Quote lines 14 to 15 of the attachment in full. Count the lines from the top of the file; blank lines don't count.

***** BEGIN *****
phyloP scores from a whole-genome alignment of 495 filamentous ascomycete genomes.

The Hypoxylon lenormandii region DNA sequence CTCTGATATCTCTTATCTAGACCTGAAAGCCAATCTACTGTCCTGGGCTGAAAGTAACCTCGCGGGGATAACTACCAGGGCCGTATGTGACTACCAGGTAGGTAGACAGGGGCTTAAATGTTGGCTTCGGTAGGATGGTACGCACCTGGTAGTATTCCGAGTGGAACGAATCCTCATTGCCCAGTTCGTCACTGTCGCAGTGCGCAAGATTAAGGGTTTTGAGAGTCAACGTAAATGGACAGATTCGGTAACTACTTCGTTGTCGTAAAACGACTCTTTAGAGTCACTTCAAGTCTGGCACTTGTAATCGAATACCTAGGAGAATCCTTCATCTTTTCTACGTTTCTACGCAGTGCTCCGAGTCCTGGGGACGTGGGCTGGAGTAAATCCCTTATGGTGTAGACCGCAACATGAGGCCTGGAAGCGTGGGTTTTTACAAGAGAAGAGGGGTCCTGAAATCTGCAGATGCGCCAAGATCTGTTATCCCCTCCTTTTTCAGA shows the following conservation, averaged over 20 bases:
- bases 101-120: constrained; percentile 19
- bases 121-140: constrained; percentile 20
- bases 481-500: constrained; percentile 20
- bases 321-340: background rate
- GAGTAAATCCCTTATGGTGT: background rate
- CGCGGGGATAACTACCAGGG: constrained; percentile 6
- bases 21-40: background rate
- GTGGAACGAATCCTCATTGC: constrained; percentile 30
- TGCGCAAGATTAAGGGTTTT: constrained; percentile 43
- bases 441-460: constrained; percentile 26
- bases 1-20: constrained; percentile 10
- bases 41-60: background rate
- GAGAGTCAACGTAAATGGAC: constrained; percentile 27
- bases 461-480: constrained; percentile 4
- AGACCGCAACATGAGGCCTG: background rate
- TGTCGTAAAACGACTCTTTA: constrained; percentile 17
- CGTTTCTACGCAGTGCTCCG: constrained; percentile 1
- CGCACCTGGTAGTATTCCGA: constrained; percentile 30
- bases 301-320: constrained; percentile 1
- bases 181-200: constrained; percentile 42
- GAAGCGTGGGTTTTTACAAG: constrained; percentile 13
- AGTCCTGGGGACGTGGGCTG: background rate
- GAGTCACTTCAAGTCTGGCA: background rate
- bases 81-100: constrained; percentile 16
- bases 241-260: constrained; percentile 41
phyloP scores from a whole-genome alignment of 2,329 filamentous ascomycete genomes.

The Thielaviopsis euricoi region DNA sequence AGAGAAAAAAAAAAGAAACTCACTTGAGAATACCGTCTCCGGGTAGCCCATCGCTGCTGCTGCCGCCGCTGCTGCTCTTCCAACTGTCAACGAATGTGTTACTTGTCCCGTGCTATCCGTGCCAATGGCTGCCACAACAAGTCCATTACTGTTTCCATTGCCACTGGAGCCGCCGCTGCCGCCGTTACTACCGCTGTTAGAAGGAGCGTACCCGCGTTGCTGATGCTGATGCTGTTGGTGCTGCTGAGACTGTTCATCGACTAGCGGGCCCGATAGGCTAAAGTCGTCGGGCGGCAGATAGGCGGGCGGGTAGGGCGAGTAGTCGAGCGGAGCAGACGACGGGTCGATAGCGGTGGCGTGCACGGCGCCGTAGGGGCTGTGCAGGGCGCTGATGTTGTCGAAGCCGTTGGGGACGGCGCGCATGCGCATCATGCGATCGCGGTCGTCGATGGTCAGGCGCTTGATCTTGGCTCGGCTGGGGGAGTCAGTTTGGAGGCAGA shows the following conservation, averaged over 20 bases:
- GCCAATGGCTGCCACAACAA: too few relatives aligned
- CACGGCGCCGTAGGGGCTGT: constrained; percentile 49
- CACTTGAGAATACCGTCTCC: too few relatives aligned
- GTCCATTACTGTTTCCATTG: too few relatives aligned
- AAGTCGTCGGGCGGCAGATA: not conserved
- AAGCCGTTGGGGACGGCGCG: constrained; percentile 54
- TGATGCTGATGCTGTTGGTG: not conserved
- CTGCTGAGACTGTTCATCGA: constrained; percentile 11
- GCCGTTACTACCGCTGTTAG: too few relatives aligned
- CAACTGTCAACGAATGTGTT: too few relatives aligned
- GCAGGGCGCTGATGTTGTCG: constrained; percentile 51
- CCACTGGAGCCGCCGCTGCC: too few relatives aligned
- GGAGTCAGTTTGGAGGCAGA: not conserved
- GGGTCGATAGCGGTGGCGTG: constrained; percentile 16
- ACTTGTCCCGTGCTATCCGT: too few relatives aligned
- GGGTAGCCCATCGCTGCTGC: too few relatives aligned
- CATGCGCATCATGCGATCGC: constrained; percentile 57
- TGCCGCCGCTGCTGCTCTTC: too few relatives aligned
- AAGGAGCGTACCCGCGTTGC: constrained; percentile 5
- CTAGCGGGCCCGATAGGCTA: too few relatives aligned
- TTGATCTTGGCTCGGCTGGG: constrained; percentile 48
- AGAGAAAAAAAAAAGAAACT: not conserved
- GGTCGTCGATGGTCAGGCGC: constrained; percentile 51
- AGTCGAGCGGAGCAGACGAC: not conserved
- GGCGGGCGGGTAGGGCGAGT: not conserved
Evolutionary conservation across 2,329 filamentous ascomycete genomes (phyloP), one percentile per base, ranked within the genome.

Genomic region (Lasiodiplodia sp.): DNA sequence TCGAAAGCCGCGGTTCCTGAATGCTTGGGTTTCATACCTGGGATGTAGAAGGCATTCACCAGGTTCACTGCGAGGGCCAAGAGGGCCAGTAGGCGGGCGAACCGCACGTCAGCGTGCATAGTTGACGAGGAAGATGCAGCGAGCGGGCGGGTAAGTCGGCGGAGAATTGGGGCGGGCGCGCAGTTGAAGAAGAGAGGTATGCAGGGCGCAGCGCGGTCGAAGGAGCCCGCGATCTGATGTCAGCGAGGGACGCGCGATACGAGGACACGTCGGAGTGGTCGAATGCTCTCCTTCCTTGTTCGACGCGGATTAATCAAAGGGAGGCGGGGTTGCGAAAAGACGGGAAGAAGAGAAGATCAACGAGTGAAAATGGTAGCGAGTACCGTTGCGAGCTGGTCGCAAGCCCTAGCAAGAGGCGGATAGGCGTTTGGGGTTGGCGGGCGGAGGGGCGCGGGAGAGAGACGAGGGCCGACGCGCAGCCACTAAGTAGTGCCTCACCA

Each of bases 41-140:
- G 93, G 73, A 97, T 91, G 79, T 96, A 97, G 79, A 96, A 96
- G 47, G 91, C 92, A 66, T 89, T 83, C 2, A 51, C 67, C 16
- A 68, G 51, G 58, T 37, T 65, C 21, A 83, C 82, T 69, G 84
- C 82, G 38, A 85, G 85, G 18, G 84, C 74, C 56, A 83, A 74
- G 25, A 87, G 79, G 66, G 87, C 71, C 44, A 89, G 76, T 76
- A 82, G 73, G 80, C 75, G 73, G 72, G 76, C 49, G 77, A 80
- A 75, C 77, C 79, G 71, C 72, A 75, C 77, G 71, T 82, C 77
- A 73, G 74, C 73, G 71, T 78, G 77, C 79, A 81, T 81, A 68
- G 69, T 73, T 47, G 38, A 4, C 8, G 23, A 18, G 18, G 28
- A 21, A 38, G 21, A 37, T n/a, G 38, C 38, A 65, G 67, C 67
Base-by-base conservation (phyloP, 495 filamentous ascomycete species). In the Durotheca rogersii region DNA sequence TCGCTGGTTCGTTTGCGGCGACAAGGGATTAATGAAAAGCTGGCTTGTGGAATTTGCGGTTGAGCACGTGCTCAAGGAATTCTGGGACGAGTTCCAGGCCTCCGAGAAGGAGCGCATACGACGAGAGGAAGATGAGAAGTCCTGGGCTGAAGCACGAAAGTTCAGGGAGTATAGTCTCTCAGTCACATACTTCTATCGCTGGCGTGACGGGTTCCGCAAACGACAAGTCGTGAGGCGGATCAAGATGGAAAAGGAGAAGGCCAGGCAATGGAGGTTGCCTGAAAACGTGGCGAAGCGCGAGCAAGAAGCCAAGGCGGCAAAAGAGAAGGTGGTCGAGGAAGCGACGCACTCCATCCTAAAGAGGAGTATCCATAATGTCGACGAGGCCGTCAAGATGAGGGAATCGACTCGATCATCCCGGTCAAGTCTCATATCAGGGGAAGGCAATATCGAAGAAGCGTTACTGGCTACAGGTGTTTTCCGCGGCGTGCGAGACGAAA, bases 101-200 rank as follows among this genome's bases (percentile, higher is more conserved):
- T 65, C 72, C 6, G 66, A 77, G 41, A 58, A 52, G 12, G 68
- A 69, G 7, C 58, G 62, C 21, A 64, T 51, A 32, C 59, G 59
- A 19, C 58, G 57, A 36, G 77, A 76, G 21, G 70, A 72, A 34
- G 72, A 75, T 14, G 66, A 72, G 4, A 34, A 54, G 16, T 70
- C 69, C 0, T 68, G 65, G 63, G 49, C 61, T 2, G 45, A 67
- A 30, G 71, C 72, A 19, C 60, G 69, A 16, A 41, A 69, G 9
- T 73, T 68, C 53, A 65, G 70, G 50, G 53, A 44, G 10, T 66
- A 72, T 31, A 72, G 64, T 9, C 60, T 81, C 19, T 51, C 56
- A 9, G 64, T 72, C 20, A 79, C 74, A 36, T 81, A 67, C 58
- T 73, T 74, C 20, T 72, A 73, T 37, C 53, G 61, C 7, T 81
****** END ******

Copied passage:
- bases 41-60: background rate
- GAGAGTCAACGTAAATGGAC: constrained; percentile 27